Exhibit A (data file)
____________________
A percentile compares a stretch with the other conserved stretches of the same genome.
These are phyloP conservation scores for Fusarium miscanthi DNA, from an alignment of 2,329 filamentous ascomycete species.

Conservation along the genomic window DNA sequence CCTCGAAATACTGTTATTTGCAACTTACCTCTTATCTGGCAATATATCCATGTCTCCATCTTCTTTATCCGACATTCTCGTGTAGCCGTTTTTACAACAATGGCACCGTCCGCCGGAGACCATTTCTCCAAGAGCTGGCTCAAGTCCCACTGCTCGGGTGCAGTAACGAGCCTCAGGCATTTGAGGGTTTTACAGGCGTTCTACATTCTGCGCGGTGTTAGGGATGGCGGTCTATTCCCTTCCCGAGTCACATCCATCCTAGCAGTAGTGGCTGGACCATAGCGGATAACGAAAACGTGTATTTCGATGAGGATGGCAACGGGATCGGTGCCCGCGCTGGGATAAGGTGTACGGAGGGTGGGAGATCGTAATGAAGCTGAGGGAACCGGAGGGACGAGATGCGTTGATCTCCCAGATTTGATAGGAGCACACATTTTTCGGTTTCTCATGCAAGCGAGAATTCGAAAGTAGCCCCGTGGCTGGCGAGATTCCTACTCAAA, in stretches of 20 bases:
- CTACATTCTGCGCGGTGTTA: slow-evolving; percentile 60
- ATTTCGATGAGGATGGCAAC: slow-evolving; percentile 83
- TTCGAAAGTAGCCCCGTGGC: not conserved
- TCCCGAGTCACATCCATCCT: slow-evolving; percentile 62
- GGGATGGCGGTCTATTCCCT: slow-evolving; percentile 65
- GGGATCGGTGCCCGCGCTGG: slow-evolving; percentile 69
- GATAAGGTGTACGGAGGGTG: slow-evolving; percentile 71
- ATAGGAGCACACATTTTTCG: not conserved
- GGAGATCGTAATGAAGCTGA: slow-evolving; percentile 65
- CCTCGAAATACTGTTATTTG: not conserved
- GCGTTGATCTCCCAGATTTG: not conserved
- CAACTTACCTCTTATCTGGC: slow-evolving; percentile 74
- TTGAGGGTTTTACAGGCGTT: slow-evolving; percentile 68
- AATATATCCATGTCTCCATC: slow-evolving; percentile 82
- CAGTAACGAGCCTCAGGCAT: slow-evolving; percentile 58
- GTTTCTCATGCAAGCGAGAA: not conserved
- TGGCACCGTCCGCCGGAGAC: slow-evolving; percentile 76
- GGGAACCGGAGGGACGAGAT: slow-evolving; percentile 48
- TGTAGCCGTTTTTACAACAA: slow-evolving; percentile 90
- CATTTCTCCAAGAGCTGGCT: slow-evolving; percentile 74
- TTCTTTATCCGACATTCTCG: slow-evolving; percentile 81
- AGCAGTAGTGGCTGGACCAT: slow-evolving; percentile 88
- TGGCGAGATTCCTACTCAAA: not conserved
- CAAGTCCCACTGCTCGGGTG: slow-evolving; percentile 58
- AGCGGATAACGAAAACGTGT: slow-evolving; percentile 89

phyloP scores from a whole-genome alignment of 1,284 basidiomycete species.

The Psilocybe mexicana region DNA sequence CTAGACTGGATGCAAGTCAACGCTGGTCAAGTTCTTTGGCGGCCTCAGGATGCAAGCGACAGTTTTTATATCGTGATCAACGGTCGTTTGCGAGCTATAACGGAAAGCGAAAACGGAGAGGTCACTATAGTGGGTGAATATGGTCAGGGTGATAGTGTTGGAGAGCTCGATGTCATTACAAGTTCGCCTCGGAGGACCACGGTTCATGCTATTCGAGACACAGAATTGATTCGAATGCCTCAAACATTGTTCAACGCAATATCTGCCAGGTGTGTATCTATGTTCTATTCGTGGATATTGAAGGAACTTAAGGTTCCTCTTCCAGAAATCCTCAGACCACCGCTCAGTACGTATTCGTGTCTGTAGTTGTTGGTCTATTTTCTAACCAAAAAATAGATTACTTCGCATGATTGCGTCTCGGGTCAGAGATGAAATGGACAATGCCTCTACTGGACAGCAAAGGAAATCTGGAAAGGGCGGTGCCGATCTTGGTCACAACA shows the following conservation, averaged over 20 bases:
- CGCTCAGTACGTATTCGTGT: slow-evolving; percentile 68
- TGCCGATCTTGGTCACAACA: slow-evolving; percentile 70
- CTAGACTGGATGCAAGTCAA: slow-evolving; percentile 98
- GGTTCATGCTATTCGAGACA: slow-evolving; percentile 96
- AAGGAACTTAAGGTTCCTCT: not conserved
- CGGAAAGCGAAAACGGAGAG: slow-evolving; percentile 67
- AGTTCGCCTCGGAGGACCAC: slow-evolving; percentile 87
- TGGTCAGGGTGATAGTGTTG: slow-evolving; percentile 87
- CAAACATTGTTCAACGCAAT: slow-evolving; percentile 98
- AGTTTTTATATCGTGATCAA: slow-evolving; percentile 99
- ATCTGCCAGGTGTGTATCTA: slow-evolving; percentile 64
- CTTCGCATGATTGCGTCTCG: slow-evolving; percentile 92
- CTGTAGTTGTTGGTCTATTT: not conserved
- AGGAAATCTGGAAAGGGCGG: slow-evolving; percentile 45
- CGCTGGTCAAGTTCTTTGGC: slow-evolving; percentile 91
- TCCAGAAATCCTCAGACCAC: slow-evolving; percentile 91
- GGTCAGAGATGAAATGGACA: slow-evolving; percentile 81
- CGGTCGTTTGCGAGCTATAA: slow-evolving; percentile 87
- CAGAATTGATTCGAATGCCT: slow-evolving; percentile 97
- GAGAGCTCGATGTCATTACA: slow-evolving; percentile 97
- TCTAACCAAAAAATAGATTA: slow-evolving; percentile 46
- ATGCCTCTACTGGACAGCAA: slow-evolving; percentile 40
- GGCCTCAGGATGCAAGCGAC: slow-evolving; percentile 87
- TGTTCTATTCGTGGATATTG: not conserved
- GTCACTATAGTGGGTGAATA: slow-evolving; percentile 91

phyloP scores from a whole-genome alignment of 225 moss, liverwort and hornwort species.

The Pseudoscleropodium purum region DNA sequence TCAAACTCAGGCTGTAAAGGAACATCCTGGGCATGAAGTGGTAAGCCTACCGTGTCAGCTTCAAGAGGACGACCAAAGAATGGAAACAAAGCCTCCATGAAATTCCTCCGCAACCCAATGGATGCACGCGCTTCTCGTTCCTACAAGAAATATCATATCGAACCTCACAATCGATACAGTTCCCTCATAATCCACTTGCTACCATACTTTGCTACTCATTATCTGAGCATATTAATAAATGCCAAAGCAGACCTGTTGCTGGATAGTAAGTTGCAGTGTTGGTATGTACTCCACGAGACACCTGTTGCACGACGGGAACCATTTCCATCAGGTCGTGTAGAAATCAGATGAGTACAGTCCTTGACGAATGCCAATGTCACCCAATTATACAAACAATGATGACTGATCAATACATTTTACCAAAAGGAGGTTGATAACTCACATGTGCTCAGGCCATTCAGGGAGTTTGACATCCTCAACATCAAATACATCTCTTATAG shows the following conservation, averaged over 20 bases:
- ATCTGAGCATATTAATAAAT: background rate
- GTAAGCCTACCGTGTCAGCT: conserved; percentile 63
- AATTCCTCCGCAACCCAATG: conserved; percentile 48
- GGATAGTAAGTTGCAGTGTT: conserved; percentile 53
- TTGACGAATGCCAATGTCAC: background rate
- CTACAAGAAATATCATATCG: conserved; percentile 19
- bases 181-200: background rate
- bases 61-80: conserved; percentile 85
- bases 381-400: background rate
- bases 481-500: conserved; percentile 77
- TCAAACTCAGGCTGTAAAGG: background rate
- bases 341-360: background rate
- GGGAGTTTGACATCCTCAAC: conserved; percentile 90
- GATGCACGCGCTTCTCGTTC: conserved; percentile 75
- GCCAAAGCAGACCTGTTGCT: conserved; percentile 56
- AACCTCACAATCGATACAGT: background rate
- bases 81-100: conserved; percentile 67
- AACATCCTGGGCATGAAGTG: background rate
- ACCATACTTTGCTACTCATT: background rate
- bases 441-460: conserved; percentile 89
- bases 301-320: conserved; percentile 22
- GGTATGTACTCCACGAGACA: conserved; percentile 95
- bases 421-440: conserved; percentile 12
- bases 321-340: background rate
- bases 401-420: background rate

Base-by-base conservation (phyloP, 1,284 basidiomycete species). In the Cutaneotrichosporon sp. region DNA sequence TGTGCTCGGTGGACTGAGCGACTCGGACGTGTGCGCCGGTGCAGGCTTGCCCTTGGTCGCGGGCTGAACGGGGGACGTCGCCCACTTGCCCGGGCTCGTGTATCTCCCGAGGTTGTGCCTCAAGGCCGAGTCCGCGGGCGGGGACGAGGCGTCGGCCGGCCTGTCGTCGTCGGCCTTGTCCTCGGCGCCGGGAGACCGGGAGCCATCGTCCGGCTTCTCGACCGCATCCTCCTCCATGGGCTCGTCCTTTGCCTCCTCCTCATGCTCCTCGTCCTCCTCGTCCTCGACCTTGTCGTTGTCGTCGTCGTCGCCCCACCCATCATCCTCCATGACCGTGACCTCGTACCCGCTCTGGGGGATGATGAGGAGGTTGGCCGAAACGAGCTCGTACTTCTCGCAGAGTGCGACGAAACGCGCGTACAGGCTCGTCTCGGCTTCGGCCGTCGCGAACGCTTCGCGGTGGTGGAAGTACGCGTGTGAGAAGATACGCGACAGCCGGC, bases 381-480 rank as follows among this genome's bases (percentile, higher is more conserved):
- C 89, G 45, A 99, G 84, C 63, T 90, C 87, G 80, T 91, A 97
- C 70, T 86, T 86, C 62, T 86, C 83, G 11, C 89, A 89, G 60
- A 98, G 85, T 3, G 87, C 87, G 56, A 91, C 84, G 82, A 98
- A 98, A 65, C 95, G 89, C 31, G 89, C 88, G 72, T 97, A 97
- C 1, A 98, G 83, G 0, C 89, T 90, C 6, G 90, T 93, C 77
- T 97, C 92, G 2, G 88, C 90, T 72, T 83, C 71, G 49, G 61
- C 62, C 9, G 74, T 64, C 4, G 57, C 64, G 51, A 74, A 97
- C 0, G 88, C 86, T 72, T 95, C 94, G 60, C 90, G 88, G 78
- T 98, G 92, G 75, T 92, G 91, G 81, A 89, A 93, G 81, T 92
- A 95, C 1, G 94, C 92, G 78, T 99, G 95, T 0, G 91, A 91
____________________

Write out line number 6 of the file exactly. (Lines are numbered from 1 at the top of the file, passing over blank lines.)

- TTCGAAAGTAGCCCCGTGGC: not conserved